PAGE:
|System: PC||Review Rating Legend|
|Dev: Valve||1.0 - 1.9 = Avoid||4.0 - 4.4 = Great|
|Pub: Steam||2.0 - 2.4 = Poor||4.5 - 4.9 = Must Buy|
|Release: Apr. 8, 2008||2.5 - 2.9 = Average||5.0 = The Best|
|Players: 1 (multi online)||3.0 - 3.4 = Fair|
|ESRB Rating: Mature||3.5 - 3.9 = Good|
by Cole Smith
Half Life 2: Episode Pack comes with three stand-alone Half Life games. Before I reviewed the entire pack, I reviewed only Half Life 2: Episode 1, and while it was fun, it was too short and instead of answering questions about past situations, it just raised more. I felt as though the developers were making it up as they went along. And maybe they were, but along comes Episode 2 and saves the day.
Like a spin doctor, it comes in with a professional authority and gets right down to the business of focusing the proper attention on the matter at hand - making sense of this mess. As for Half Life 2: Deathmatch? Need I say anything more than gravity gun?
Half Life 2: Episode One
As far as sequels go, Half-Life 2: Episode One is kind of half-baked. It's a streamlined version of the original game in that it relies on covering old ground with more emphasis on shooting than puzzle solving. Since most players are familiar with City 17 and the Citadel, the puzzles wouldn't have as much impact, unless of course every location had a multitude of secret rooms and new freaks to kill. But such is not the case. Episode One feels like a backtracking mode in which you replay the original game with a slightly different objective.
After the apparent fall of the Citadel, we learn that "apparent" is something that you'll have to get used to. There's nothing like a good cliffhanger, but it seems as though the ending of the original Half Life was pretty much a grand finale. Who would have ever thought that Gordon and Alyx would get out of that devastation alive? Well, not only did they manage to survive, but the Citadel still remains largely intact. I would suspect, from this game, that the developers are making things up as they go along, and they are just buying time with Episode One. Nothing is sufficiently explained. Despite plenty of dialogue, little is revealed or resolved. We are submerged into murkier depths of confusion. More questions are raised, like a smokescreen to keep us from dwelling on the past. It feels forced. As though we will have to wait for the next few episodes to complete the story.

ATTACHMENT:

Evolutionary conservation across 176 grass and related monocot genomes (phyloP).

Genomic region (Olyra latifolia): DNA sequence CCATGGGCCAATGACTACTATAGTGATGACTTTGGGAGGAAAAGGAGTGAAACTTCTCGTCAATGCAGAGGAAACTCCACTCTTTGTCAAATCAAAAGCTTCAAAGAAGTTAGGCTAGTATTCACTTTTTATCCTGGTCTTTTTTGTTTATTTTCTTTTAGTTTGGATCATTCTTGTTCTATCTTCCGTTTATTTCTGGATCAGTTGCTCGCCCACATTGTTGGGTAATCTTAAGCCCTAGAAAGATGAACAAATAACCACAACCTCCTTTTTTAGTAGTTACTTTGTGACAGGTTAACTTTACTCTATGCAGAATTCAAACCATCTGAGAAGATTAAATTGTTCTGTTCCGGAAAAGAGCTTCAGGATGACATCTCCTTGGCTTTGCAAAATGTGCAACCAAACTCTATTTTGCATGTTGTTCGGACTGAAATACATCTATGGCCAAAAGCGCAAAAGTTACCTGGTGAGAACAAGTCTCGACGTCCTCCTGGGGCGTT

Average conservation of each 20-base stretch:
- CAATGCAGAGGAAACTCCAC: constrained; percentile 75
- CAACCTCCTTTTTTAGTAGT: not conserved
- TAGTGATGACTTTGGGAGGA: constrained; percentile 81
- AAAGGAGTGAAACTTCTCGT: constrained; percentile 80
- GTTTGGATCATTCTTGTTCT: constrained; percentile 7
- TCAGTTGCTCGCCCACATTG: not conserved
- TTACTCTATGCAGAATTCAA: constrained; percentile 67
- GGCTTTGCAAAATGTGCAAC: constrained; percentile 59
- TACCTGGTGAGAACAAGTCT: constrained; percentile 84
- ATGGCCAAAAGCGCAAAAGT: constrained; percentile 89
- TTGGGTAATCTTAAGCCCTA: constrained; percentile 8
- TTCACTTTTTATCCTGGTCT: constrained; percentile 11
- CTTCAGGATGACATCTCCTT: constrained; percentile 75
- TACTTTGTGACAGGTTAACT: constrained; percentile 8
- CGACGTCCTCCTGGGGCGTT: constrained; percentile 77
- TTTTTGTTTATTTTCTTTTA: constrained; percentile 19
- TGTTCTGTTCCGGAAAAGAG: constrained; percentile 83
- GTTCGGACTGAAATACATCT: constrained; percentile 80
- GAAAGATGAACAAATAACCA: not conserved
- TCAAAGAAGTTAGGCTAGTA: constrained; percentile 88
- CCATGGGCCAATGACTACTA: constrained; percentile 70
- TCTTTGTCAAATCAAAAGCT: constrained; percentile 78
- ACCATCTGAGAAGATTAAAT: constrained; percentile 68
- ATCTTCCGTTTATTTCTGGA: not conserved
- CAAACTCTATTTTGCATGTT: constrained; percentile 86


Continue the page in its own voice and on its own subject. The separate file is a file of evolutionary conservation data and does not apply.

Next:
Okay, let's face facts. You're not going to learn much about what happened in the last game. Episode One is basically a coupling device used to link a few seemingly disparate elements. But it does lead to something greater and grander. Keep in mind that this game is really, really short. It will probably take me the same amount of time to construct this review as it did to play the game - but that's because I type with one finger. You figure out which one.
Reunited, Gordon and his trusty, beautiful sidekick Alyx must make their escape from City 17. But before they can do that, they have to try to stop the Citadel from its deadly, scheduled destruction. To this end, the duo, along with their robotic dog, must once again explore the inner sanctums of the Citadel in an effort to keep the reactor from blowing up prematurely while they plan their escape through the city. Along the way they encounter the requisite enemies and puzzles. The puzzles increase in difficulty, but there is nothing too taxing. The focus is on shooting and there's no shortage of that. You'll encounter familiar foes such as the Combine guards and soldiers within the Citadel, and deal with zombies, headcrabs, and ant lions in the underground.
It's hard to imagine a more perfect setting, and that's probably why the developers chose to stay in City 17. Environments include hallways, offices, and subterranean passageways, abandoned apartments, warehouses, and a variety of outdoor locations. I would have preferred some different scenery, but as long as you're engrossed in the action the environment takes a backseat.